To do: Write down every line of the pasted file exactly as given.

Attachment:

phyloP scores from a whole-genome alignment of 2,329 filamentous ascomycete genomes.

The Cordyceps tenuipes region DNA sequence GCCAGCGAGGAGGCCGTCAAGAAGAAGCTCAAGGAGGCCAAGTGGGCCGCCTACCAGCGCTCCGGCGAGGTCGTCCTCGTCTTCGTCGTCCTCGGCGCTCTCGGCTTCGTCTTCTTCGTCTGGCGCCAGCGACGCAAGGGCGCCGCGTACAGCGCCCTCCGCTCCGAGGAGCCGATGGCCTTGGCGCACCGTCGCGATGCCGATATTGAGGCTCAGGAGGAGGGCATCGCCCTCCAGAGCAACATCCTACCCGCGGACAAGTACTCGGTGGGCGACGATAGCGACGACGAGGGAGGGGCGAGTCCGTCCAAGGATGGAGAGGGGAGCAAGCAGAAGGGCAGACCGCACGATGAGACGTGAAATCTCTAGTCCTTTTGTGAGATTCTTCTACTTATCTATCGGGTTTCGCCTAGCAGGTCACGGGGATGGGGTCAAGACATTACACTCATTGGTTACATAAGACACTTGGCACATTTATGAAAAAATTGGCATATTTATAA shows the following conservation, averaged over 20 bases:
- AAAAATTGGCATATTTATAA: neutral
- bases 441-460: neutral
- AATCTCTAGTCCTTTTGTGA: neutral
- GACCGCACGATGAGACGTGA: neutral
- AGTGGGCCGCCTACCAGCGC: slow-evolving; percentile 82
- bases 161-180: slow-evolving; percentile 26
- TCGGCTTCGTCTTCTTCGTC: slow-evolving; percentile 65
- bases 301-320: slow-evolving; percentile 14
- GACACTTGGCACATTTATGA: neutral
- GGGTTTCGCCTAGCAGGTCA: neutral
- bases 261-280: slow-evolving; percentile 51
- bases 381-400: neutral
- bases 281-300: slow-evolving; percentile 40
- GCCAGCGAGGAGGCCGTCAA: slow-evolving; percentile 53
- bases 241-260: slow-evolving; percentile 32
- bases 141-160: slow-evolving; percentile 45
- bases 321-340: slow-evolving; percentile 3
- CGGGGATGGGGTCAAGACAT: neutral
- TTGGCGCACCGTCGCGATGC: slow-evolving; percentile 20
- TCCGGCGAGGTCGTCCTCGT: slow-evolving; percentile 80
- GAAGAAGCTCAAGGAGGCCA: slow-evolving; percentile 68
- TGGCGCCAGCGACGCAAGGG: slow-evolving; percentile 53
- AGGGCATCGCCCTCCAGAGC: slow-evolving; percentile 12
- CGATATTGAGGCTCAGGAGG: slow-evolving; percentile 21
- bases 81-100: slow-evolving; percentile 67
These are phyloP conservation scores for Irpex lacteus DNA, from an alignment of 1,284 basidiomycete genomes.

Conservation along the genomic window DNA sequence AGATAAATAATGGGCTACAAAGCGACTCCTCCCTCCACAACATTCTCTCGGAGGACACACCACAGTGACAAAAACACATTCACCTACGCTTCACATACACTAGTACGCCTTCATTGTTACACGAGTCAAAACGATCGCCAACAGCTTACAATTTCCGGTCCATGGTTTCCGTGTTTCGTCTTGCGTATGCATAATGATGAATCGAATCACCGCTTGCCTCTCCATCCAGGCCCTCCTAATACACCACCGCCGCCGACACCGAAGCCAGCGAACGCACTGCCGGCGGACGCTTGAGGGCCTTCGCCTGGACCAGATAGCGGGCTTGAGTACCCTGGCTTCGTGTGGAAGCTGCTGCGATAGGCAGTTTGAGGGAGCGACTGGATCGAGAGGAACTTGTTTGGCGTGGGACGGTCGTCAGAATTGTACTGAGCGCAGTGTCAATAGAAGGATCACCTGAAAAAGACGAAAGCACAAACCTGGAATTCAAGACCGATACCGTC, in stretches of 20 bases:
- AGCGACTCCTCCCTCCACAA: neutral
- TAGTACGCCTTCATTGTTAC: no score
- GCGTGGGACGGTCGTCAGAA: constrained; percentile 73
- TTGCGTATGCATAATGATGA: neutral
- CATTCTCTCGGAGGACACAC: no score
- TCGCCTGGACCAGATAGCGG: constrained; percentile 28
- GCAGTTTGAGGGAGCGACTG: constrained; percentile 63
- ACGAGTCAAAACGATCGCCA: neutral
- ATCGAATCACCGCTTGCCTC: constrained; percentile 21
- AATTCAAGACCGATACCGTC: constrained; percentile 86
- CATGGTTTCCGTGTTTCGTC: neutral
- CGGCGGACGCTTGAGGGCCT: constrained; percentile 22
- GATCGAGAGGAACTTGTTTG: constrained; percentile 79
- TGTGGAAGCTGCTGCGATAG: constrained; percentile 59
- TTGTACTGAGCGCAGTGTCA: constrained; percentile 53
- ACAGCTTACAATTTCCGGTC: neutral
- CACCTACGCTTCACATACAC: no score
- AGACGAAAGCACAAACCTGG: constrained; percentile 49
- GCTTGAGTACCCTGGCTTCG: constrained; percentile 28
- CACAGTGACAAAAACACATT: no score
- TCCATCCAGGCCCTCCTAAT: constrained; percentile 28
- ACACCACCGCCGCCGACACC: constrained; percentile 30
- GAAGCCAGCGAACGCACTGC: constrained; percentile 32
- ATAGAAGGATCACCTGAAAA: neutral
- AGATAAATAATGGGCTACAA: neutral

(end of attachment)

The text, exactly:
phyloP scores from a whole-genome alignment of 2,329 filamentous ascomycete genomes.

The Cordyceps tenuipes region DNA sequence GCCAGCGAGGAGGCCGTCAAGAAGAAGCTCAAGGAGGCCAAGTGGGCCGCCTACCAGCGCTCCGGCGAGGTCGTCCTCGTCTTCGTCGTCCTCGGCGCTCTCGGCTTCGTCTTCTTCGTCTGGCGCCAGCGACGCAAGGGCGCCGCGTACAGCGCCCTCCGCTCCGAGGAGCCGATGGCCTTGGCGCACCGTCGCGATGCCGATATTGAGGCTCAGGAGGAGGGCATCGCCCTCCAGAGCAACATCCTACCCGCGGACAAGTACTCGGTGGGCGACGATAGCGACGACGAGGGAGGGGCGAGTCCGTCCAAGGATGGAGAGGGGAGCAAGCAGAAGGGCAGACCGCACGATGAGACGTGAAATCTCTAGTCCTTTTGTGAGATTCTTCTACTTATCTATCGGGTTTCGCCTAGCAGGTCACGGGGATGGGGTCAAGACATTACACTCATTGGTTACATAAGACACTTGGCACATTTATGAAAAAATTGGCATATTTATAA shows the following conservation, averaged over 20 bases:
- AAAAATTGGCATATTTATAA: neutral
- bases 441-460: neutral
- AATCTCTAGTCCTTTTGTGA: neutral
- GACCGCACGATGAGACGTGA: neutral
- AGTGGGCCGCCTACCAGCGC: slow-evolving; percentile 82
- bases 161-180: slow-evolving; percentile 26
- TCGGCTTCGTCTTCTTCGTC: slow-evolving; percentile 65
- bases 301-320: slow-evolving; percentile 14
- GACACTTGGCACATTTATGA: neutral
- GGGTTTCGCCTAGCAGGTCA: neutral
- bases 261-280: slow-evolving; percentile 51
- bases 381-400: neutral
- bases 281-300: slow-evolving; percentile 40
- GCCAGCGAGGAGGCCGTCAA: slow-evolving; percentile 53
- bases 241-260: slow-evolving; percentile 32
- bases 141-160: slow-evolving; percentile 45
- bases 321-340: slow-evolving; percentile 3
- CGGGGATGGGGTCAAGACAT: neutral
- TTGGCGCACCGTCGCGATGC: slow-evolving; percentile 20
- TCCGGCGAGGTCGTCCTCGT: slow-evolving; percentile 80
- GAAGAAGCTCAAGGAGGCCA: slow-evolving; percentile 68
- TGGCGCCAGCGACGCAAGGG: slow-evolving; percentile 53
- AGGGCATCGCCCTCCAGAGC: slow-evolving; percentile 12
- CGATATTGAGGCTCAGGAGG: slow-evolving; percentile 21
- bases 81-100: slow-evolving; percentile 67
These are phyloP conservation scores for Irpex lacteus DNA, from an alignment of 1,284 basidiomycete genomes.

Conservation along the genomic window DNA sequence AGATAAATAATGGGCTACAAAGCGACTCCTCCCTCCACAACATTCTCTCGGAGGACACACCACAGTGACAAAAACACATTCACCTACGCTTCACATACACTAGTACGCCTTCATTGTTACACGAGTCAAAACGATCGCCAACAGCTTACAATTTCCGGTCCATGGTTTCCGTGTTTCGTCTTGCGTATGCATAATGATGAATCGAATCACCGCTTGCCTCTCCATCCAGGCCCTCCTAATACACCACCGCCGCCGACACCGAAGCCAGCGAACGCACTGCCGGCGGACGCTTGAGGGCCTTCGCCTGGACCAGATAGCGGGCTTGAGTACCCTGGCTTCGTGTGGAAGCTGCTGCGATAGGCAGTTTGAGGGAGCGACTGGATCGAGAGGAACTTGTTTGGCGTGGGACGGTCGTCAGAATTGTACTGAGCGCAGTGTCAATAGAAGGATCACCTGAAAAAGACGAAAGCACAAACCTGGAATTCAAGACCGATACCGTC, in stretches of 20 bases:
- AGCGACTCCTCCCTCCACAA: neutral
- TAGTACGCCTTCATTGTTAC: no score
- GCGTGGGACGGTCGTCAGAA: constrained; percentile 73
- TTGCGTATGCATAATGATGA: neutral
- CATTCTCTCGGAGGACACAC: no score
- TCGCCTGGACCAGATAGCGG: constrained; percentile 28
- GCAGTTTGAGGGAGCGACTG: constrained; percentile 63
- ACGAGTCAAAACGATCGCCA: neutral
- ATCGAATCACCGCTTGCCTC: constrained; percentile 21
- AATTCAAGACCGATACCGTC: constrained; percentile 86
- CATGGTTTCCGTGTTTCGTC: neutral
- CGGCGGACGCTTGAGGGCCT: constrained; percentile 22
- GATCGAGAGGAACTTGTTTG: constrained; percentile 79
- TGTGGAAGCTGCTGCGATAG: constrained; percentile 59
- TTGTACTGAGCGCAGTGTCA: constrained; percentile 53
- ACAGCTTACAATTTCCGGTC: neutral
- CACCTACGCTTCACATACAC: no score
- AGACGAAAGCACAAACCTGG: constrained; percentile 49
- GCTTGAGTACCCTGGCTTCG: constrained; percentile 28
- CACAGTGACAAAAACACATT: no score
- TCCATCCAGGCCCTCCTAAT: constrained; percentile 28
- ACACCACCGCCGCCGACACC: constrained; percentile 30
- GAAGCCAGCGAACGCACTGC: constrained; percentile 32
- ATAGAAGGATCACCTGAAAA: neutral
- AGATAAATAATGGGCTACAA: neutral